GFCI Question


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Old 06-22-24, 03:15 PM
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GFCI Question

I am installing a 20a Leviton GFCI outlet the plan is to connect 7 outlets downstream. I wired in the GFCI and 2 downstream outlets. I plugged in devices all 3 outlets work, I then trip the GFCI and the devices all loose power. Seems good, I then use my volt meter and realize the downstream has 70-80v. I understand that the breaker is still on, but since the gfci is tripped shouldn't all the outlets downstream have no power?

I used plastic boxes so I pigtailed the grounds,
 
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Old 06-22-24, 03:24 PM
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It's a meaningless measurement. You can plug something in and confirm there's no power.
 
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Old 06-22-24, 04:55 PM
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Welcome to the forums.

Keep in mind.... a ground fault at any receptacle will cause the GFI receptacle to trip requiring you to remove the plugs from every receptacle to see where the ground fault is. If these receptacles are outside... water in any box will trip the circuit.
 
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Old 06-22-24, 05:12 PM
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These are inside and no water its in a new finished basement, I trip it manually, thye don't trip on there own. I ordered a gfci tester on amazon that I will use tomorrow. It works I want to do it correct, there should be no volts when the gfci outlet is tripped.
 
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Old 06-22-24, 06:03 PM
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I then use my volt meter and realize the downstream has 70-80v
Luke mentioned it, but your digital volt meter is reading 'phantom voltage'. It's techncially induced voltage with basically zero current. But it's an anomaly that most digital meters have.

Either use an analog meter, or add a load (lamp for example), and you'll see it not only doesn't illuminate, but the voltmeter will drop to zero volts.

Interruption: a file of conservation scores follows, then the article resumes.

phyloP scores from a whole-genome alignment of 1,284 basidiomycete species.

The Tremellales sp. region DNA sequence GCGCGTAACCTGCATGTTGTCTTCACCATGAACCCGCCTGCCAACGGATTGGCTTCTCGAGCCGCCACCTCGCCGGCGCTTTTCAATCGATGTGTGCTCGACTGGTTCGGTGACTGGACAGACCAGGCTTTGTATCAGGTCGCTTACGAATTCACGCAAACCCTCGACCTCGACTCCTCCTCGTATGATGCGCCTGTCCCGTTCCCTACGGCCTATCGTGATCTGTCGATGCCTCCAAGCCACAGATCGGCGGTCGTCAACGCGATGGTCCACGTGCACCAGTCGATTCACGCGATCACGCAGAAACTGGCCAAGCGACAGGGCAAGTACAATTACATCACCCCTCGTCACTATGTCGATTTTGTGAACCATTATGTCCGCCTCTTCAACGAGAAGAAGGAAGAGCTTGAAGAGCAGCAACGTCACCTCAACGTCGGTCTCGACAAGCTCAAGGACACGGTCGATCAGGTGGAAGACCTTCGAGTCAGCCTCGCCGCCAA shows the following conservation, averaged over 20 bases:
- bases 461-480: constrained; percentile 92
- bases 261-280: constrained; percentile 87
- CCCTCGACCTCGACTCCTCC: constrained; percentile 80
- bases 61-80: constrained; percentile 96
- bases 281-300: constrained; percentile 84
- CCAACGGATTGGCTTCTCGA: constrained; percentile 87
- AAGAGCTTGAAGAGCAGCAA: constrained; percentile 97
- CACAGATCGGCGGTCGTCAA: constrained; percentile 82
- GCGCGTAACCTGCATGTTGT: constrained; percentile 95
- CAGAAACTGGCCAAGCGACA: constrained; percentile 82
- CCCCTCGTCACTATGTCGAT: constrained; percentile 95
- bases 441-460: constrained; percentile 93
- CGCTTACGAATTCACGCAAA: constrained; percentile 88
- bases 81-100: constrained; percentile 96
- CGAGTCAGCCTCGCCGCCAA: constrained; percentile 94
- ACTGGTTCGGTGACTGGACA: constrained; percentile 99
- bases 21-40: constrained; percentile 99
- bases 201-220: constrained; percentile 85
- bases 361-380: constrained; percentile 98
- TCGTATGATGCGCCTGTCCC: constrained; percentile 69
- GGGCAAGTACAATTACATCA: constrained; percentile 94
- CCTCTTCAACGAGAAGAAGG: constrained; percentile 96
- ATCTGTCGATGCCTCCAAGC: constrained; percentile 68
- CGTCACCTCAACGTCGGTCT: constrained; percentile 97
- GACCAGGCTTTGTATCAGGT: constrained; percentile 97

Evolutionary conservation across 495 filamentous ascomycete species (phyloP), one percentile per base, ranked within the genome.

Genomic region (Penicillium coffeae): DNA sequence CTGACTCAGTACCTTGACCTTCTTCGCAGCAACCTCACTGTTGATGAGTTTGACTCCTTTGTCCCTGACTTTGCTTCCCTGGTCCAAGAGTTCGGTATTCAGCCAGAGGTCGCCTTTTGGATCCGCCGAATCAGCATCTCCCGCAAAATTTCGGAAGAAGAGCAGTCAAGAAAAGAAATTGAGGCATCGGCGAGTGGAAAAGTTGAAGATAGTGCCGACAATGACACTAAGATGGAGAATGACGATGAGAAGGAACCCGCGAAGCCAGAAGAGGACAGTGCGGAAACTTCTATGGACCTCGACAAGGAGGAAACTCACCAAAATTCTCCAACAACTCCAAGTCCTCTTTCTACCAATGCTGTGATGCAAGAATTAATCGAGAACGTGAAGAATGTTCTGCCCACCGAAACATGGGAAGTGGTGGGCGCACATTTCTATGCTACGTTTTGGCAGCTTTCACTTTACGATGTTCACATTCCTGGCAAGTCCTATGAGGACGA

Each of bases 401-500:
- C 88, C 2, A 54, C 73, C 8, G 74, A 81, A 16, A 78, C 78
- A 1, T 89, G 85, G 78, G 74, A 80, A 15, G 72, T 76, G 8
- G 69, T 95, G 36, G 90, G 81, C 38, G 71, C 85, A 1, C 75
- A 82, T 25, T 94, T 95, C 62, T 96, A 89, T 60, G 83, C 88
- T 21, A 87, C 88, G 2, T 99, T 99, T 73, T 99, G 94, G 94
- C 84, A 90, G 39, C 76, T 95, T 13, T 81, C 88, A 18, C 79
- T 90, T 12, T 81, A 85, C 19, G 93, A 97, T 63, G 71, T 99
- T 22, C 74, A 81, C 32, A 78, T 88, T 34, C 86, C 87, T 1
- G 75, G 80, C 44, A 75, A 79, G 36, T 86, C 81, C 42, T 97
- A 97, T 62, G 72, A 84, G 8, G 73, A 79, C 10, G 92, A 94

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Old 06-22-24, 06:10 PM
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It's very possible to get a voltage reading using a digital voltmeter due to the meter's high sensitivity.
However.... you mentioned you had to manually trip the GFI receptacle.
Not quite sure what that means.

You don't need a special GFI tester. Connect any load between the hot slot and ground.
I use an old two wire (Wiggy) voltage tester to test GFI's.
I touch one probe to the hot slot and one to the plate screw.
You can use an electricians chandler with any sized bulb as a tester.


Are you wiring the add-on receptacles correctly ?
Incoming power goes to LINE and additional receptacles connect to LOAD.
 
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Old 06-22-24, 06:30 PM
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It's def wired correctly! When I say manually tripped I just mean the test button on the gfci outlet. I may be a idiot, ive done wiring before but I have never put in a GFCI outlet. If i have anything plugged into one of the 3 outlets and trip the outlet via test button voltage is zero. If I unplug the device then I get the partial voltage. HAHAHAHHA electrician chandelier, I have 10 of them as i removed them and put in hi hats from the basement.
 
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Old 06-23-24, 05:28 AM
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Sounds like ghost voltage to me.
FYI: A live AC wire gives off an electromagnetic field. If another wire is placed beside it this field generates a voltage in it. This is how a transformer works but it has a lot of wire length.
So you get a voltage but since the two wires are not beside each other for very long it does not generate any real current. That is why as soon as you plug something into the ghost voltage wire the voltage disappears.
 
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Old 06-23-24, 03:01 PM
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Welp the GFCI randomly stopped working. It was new got a replacement and guess what no phantom voltage at all! It was a Leviton never have problems with there stuff,
 
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Old 06-23-24, 05:18 PM
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Some have LED's that come on when tripped.
That could possibly allow for a ghost voltage.
 
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Old 06-23-24, 10:17 PM
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This is why the real oldies prefer the analogue meter, the ghost voltage does not look so clearly
If you have a lamp or another load at on one of the outlets the reading may be different. No problem to have a modern meter :-) In worst case the ghost voltage has to be killed by putting in a resistor between live and ground, but I do not know the values of that to be within NEC. That solution will also let the make the GFCI trip faster. Just for testing try 56 000 ohms. That will give a load close to 1/4W
 
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